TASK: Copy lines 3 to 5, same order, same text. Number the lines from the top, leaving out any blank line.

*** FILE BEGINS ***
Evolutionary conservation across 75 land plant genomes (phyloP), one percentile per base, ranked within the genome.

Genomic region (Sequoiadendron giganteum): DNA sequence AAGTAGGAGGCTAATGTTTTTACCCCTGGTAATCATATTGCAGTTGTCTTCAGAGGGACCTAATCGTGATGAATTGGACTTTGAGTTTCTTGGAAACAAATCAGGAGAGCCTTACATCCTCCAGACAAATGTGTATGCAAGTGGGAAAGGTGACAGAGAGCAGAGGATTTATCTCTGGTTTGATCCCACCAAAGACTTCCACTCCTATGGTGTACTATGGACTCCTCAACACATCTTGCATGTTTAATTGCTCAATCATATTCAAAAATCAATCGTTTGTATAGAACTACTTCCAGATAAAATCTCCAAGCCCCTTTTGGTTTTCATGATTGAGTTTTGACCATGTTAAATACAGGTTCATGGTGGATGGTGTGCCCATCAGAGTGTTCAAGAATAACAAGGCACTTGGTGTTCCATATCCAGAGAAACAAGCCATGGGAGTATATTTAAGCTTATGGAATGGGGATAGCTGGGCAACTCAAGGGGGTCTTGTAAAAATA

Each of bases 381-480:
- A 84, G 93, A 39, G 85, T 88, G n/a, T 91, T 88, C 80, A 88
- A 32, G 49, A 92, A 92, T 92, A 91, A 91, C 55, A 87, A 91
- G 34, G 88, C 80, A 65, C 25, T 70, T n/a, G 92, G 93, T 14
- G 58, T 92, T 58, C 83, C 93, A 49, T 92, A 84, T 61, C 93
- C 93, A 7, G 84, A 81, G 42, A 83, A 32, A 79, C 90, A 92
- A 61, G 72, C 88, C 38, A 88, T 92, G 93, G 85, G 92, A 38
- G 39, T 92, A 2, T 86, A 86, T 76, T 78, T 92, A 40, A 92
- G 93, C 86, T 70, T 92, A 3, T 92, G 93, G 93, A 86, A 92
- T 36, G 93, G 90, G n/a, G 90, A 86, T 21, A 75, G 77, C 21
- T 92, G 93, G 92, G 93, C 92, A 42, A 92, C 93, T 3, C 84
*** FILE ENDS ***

Each of bases 381-480:
- A 84, G 93, A 39, G 85, T 88, G n/a, T 91, T 88, C 80, A 88
- A 32, G 49, A 92, A 92, T 92, A 91, A 91, C 55, A 87, A 91